Episcopalians, others send prayers for Colorado after shootings

By Mary Frances Schjonberg
Posted Jul 20, 2012

Yellow markers sit next to evidence, including a gas mask, as police investigate the scene outside the Century 16 movie theater in Aurora, Colo. on July 20. A gunman in a gas mask barged into a crowded Denver-area theater during a midnight showing of the Batman movie, hurled a gas canister and then opened fire in one of the deadliest mass shootings in recent U.S. history. AP Photo/David Zalubowski

[Episcopal News Service] Episcopalians and others are reacting to what one called the “empty evil” of the mass shootings in a Denver-area movie theater just after midnight July 20.

The Rev. Gary R. Brower, an Episcopal priest and university chaplain at the University of Denver, told Episcopal News Service via e-mail June 20 that “given the deep wounds of Columbine, this particular tragedy hits us all pretty hard. And, of course, we’ve been reeling from the loss of hundreds of homes in recent forest fires. This has been a difficult summer.”

Brower was referring to the mass shooting April 20, 1999, at a high school in Columbine, Colorado, about 17 miles southwest of Aurora where the latest shooting took place. At Columbine two students killed two classmates and one teacher and wounded another 21 students before committing suicide.

Brower, who lives several miles from the movie theater, said he is not sure yet if anyone his family knows or anyone connected with the university was affected by the shootings. However, “given the number of faculty, staff and students who live in Aurora, I can’t imagine that ‘six degrees of separation’ will describe the impact,” he said.

A gunman in a gas mask barged into the crowded theater during a midnight showing of the new Batman movie Friday, hurled a gas canister and then opened fire, killing 12 people and injuring at least 50 others in one of the deadliest mass shootings in recent U.S. history, the Associated Press reported.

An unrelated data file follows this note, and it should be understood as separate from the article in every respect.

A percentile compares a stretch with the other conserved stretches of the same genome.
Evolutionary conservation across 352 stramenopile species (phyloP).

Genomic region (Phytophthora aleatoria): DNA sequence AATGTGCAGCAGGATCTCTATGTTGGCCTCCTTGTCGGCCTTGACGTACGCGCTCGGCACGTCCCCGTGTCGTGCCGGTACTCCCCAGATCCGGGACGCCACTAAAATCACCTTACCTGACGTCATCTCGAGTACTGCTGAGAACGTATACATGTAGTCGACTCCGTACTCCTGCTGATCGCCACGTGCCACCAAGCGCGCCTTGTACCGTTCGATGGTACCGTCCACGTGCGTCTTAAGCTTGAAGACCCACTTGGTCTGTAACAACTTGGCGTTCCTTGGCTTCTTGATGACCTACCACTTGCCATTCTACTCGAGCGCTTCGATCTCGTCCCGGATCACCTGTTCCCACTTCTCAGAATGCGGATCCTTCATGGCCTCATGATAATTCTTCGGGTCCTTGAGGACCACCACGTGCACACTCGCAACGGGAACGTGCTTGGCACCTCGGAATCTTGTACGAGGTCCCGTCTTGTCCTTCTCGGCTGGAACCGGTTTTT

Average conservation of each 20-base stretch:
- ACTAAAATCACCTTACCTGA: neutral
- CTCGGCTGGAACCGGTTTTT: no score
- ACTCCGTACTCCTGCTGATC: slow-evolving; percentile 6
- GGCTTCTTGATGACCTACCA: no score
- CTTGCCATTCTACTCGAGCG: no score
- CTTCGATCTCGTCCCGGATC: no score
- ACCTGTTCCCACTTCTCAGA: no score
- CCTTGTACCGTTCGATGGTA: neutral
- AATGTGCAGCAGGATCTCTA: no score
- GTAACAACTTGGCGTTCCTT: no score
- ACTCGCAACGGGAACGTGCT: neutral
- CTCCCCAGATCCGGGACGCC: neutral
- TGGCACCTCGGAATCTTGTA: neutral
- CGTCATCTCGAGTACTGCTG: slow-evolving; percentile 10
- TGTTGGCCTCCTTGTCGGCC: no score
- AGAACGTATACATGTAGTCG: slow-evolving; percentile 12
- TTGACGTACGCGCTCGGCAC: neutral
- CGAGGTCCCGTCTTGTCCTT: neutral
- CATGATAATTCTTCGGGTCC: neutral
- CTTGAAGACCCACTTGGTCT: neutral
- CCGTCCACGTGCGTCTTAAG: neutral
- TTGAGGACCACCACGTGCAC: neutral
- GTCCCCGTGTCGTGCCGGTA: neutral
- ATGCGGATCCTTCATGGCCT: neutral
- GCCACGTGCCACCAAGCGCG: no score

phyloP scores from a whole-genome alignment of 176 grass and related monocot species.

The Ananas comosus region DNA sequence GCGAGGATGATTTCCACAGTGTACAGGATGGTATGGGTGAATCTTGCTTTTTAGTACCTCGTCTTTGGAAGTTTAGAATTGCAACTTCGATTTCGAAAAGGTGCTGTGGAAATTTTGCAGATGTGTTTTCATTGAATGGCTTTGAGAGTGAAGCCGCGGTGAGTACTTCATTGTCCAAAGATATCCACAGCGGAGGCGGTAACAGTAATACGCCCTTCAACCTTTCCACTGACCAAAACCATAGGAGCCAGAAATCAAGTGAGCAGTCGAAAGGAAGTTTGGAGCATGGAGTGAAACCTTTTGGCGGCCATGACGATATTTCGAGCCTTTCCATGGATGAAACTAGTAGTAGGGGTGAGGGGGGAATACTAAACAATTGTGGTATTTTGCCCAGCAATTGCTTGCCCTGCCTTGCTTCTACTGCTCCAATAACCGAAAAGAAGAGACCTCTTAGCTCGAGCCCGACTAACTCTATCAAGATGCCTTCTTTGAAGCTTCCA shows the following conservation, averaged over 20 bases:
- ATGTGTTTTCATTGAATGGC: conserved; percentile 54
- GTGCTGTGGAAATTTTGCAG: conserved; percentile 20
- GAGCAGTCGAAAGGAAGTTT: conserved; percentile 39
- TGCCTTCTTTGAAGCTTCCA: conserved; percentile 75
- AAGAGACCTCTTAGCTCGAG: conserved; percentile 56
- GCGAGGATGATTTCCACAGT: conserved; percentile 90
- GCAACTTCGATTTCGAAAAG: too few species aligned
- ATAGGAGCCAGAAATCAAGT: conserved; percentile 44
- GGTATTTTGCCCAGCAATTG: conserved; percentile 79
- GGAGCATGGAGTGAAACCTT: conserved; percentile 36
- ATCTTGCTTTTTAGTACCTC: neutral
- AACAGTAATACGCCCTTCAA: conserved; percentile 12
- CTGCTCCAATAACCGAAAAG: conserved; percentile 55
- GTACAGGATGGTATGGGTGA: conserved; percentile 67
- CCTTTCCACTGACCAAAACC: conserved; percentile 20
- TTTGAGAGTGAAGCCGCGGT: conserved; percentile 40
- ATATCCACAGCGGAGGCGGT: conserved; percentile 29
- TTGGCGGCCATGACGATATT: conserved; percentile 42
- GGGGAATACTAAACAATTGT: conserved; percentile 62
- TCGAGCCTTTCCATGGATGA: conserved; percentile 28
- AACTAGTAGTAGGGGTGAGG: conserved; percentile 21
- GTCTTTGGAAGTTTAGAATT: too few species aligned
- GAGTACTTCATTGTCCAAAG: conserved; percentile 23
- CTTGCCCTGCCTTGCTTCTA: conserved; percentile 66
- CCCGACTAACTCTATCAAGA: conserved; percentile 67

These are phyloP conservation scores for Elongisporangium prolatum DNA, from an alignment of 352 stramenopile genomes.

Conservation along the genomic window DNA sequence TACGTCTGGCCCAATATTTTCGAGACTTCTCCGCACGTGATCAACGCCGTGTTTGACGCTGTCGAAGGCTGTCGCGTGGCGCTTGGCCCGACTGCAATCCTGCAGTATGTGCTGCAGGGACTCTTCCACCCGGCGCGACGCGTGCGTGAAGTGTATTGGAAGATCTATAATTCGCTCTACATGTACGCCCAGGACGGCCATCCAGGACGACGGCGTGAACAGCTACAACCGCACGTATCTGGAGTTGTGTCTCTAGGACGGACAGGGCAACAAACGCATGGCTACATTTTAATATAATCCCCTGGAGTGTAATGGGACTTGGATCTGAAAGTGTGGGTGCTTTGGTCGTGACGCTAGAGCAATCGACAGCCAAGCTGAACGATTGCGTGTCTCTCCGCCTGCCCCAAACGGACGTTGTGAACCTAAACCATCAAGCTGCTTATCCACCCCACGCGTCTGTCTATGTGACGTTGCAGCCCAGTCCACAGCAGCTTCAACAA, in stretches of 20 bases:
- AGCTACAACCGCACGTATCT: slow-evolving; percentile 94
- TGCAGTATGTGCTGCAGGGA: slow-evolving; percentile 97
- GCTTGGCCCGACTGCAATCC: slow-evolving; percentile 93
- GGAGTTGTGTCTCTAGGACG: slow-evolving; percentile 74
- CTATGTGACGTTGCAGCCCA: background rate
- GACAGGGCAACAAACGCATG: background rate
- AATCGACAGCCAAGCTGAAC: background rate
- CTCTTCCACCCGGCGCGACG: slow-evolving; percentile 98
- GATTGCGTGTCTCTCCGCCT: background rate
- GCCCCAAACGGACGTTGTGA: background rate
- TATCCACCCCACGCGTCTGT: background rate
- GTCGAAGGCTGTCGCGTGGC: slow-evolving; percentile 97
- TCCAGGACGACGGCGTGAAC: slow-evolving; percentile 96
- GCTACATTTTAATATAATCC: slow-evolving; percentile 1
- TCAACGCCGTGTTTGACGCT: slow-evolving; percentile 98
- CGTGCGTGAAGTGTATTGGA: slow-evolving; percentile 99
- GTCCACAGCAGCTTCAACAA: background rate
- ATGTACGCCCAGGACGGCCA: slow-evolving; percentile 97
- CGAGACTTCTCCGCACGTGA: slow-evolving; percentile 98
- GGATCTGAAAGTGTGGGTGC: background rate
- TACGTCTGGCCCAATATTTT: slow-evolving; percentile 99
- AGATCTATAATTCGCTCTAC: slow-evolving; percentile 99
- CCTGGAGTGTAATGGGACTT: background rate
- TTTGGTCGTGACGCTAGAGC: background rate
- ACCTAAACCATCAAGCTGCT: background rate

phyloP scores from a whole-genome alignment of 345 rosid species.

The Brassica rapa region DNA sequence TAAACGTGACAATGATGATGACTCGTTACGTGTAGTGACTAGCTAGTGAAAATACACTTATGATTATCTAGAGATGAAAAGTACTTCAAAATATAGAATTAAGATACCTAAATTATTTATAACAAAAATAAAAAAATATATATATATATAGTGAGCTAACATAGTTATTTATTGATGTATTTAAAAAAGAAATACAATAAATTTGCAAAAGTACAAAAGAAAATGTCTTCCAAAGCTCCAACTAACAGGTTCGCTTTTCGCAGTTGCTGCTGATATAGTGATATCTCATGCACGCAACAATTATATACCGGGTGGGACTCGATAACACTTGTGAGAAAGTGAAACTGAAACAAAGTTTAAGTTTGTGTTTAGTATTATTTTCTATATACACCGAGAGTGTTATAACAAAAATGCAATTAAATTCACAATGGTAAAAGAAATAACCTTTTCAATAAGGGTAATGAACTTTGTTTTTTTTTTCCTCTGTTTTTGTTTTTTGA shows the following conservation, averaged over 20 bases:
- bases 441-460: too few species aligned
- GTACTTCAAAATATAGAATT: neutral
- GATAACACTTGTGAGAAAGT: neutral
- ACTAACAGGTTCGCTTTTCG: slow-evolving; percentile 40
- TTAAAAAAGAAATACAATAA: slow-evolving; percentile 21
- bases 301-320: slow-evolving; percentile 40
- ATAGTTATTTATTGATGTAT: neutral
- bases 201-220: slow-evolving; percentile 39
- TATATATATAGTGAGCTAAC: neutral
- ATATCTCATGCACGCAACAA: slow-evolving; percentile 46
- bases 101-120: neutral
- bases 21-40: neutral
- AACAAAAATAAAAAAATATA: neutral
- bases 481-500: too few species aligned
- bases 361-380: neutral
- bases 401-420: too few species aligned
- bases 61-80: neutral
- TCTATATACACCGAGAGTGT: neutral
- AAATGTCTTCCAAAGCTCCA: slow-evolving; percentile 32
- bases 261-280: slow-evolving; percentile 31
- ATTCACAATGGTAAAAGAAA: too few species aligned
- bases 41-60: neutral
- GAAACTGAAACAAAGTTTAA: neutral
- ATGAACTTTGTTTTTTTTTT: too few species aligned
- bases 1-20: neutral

When the smoke began to spread, some moviegoers thought it was a stunt that was part of the “The Dark Knight Rises,” one of the most highly anticipated films of the summer, according to the AP. They saw a silhouette of a person in the haze near the screen, pointing a gun at the crowd and then shooting.

James Holmes, 24, was taken into custody near a car behind the 16-screen theater. Holmes was studying neuroscience in a Ph.D. program at the University of Colorado-Denver, university spokeswoman Jacque Montgomery said, adding that he enrolled a year ago and was in the process of withdrawing at the time of the shootings.

“At times like these, our emotions come swirling to the surface, with all our questions: shock, anger, grief, wonderment; why did this happen? How could it have been prevented? What does it mean? Where was God?” St. John’s Cathedral, the Episcopal Church cathedral in Denver, said in a statement on its home page.

“There are no easy answers. This shooting is a terrible tragedy, and it is a great loss that senseless killing has become a part of our national life in recent decades. Yet this is not an occasion to abandon hope,” the statement said. “It is not an occasion to break faith. It is rather an occasion to renew our commitment to love: to love our neighbors, both close and distant, who are suffering; to love our enemies, who have wounded us so grievously; and to love God, who does not abandon us in tragedy, but chose to enter death itself, that life might be wrested from bondage in the tomb.”

The Rev. Dr. Francis H. Wade, interim dean of Washington National Cathedral, said that “the people of Colorado continue to be on our minds following the recent shooting in Aurora.”

“This empty evil adds to a series of violent acts that weigh heavily on the national consciousness, acts that must surely occasion focused discussion on the interplay of violence and the availability of guns,” he said. “This moment also calls for prayer. Our prayers at the National Cathedral today will mourn the fallen — and we will continue to remember those injured, along with their communities, as we renew our calls for healing and peace.”

Meanwhile, Kathryn Lohre, the president of the National Council of Churches, said Christians across the nation are “surrounding the community of Aurora, Colorado” in prayer.

She also called upon elected officials at every level of government to “seek policies that will foster greater peace in our communities and throughout this country.”

“May God bring comfort and healing to all, including the families of those who have been injured and killed,” Lohre said, “and also to the alleged gunman and his family.”

At its recently concluded 77th General Convention, the Episcopal Church continued its opposition to gun violence by approving Resolution D003, which “requests every parish and every diocesan place of work to declare their establishments as Gun Free Zones.”

The resolution’s explanation notes that some states allow people to bring weapons into churches under varying conditions, while others have outlawed the practice.

“Laws vary from state to state, but posting Gun Free Zone decals is one way for parishes and dioceses to exercise private property rights on behalf of community safety,” the explanation said.